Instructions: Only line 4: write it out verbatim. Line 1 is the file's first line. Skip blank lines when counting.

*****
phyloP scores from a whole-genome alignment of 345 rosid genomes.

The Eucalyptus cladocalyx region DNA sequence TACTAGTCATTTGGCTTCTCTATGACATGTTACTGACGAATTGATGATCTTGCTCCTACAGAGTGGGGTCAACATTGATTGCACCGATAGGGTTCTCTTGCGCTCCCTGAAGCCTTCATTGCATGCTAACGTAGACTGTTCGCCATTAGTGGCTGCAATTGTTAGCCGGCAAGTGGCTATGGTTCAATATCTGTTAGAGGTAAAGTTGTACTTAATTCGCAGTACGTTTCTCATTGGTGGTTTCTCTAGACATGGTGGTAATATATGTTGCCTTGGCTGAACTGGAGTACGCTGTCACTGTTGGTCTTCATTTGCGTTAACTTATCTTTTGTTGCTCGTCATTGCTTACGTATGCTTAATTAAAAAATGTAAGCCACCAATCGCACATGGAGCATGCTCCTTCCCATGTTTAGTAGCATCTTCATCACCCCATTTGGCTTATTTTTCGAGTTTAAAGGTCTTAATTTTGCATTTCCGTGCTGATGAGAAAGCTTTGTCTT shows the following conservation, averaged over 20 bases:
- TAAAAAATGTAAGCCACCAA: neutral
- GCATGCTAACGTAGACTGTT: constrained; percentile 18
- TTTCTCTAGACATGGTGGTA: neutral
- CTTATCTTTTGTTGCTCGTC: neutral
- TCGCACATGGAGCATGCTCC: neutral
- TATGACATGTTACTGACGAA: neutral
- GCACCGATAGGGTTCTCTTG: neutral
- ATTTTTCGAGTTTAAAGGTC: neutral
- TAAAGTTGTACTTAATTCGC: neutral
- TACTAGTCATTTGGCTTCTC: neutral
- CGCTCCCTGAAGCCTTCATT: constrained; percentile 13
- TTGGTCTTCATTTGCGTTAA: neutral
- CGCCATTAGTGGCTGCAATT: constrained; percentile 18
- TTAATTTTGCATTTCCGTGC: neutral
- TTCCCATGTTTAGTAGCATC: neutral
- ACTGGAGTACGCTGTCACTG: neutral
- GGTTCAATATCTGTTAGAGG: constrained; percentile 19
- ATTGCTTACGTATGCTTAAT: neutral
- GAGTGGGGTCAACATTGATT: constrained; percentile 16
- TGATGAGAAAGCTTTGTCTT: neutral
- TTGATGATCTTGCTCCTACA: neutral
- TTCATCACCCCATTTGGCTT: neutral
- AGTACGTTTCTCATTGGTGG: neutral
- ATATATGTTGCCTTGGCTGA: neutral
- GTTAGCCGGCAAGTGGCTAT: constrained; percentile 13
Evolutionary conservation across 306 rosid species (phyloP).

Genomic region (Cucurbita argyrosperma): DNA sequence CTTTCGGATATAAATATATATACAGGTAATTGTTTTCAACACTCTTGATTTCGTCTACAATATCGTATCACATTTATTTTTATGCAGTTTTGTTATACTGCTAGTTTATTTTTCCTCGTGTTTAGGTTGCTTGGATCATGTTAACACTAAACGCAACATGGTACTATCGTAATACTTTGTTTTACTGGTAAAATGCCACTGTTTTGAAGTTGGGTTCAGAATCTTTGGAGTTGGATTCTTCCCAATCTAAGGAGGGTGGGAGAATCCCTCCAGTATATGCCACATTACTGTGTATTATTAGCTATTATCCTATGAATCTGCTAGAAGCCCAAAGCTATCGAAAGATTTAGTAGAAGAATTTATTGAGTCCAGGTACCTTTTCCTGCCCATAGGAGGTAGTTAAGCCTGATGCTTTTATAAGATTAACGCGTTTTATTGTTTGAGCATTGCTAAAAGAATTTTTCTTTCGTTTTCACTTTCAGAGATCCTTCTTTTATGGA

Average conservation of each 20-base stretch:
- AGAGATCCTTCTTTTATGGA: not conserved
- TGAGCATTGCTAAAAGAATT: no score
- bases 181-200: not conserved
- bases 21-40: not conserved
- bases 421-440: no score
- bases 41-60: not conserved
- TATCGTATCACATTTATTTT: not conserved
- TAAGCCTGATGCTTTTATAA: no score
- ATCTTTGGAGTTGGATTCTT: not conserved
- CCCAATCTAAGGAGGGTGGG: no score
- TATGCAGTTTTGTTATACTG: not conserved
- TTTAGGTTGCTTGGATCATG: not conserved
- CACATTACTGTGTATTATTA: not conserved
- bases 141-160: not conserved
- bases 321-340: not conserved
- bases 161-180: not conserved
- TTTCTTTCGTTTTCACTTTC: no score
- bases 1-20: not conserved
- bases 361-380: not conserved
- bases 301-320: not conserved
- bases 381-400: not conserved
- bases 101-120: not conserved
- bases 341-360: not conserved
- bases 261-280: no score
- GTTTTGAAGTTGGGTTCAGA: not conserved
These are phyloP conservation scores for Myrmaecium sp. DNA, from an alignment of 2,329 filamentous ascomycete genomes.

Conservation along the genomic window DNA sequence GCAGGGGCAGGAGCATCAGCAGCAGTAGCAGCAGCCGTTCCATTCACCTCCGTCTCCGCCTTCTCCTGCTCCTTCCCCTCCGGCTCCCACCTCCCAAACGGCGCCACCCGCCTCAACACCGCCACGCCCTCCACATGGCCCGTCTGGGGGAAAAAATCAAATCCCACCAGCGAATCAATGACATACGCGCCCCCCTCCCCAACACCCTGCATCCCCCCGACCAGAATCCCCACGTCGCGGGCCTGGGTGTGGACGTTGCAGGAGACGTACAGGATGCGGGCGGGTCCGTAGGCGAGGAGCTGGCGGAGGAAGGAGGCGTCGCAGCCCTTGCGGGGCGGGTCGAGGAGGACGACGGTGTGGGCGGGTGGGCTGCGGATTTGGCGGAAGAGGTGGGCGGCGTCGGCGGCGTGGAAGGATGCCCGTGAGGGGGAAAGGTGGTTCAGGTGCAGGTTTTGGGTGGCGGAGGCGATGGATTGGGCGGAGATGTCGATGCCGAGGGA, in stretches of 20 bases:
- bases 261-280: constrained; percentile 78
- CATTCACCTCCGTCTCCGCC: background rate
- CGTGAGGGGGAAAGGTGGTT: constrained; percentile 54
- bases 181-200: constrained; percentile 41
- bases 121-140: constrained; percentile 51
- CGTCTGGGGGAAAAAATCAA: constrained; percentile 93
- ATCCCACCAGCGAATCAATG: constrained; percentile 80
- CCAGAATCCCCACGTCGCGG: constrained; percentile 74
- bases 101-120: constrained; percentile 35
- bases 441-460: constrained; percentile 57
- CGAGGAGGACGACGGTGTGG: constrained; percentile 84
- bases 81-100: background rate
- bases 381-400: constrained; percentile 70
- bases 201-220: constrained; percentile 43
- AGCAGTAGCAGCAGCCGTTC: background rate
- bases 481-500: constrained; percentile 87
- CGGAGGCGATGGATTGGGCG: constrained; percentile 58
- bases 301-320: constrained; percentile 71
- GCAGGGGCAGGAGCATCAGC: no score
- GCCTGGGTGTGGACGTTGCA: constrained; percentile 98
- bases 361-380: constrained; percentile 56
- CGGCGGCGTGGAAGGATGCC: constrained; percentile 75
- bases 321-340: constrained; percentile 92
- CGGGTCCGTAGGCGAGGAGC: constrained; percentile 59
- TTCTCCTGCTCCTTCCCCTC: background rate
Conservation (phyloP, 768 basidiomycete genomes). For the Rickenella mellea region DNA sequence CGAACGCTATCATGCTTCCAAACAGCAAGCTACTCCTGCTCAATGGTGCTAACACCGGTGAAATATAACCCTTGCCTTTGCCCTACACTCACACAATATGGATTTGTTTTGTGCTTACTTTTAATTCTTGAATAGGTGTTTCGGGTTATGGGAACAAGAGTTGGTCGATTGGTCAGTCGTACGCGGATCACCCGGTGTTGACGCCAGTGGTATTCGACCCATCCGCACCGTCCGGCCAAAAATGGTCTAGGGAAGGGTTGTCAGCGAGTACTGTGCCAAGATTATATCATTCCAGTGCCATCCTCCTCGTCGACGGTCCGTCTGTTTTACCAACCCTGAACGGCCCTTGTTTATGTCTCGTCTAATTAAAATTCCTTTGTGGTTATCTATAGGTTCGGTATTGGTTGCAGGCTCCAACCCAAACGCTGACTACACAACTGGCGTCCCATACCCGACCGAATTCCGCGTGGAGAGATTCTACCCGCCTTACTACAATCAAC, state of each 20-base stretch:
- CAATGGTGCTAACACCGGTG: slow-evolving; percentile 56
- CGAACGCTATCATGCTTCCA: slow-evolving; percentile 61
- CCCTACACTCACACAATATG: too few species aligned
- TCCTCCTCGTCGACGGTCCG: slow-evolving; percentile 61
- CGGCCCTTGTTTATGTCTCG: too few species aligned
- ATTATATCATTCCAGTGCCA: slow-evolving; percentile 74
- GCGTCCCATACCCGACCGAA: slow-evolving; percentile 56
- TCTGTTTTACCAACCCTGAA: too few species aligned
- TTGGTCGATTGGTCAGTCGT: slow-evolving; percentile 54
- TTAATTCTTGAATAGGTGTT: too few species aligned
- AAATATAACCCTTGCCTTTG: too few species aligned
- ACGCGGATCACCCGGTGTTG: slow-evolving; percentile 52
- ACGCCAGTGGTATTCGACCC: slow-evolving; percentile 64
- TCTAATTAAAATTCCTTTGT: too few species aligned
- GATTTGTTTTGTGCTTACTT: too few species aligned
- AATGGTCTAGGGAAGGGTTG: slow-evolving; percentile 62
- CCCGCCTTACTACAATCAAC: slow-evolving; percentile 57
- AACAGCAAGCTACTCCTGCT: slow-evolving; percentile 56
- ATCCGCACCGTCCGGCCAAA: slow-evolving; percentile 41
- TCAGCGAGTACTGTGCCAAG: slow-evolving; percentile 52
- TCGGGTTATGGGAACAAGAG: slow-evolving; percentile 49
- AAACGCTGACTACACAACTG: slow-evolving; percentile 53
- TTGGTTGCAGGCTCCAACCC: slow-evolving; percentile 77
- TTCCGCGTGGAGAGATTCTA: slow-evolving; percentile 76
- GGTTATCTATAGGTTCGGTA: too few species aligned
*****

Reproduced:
- GCATGCTAACGTAGACTGTT: constrained; percentile 18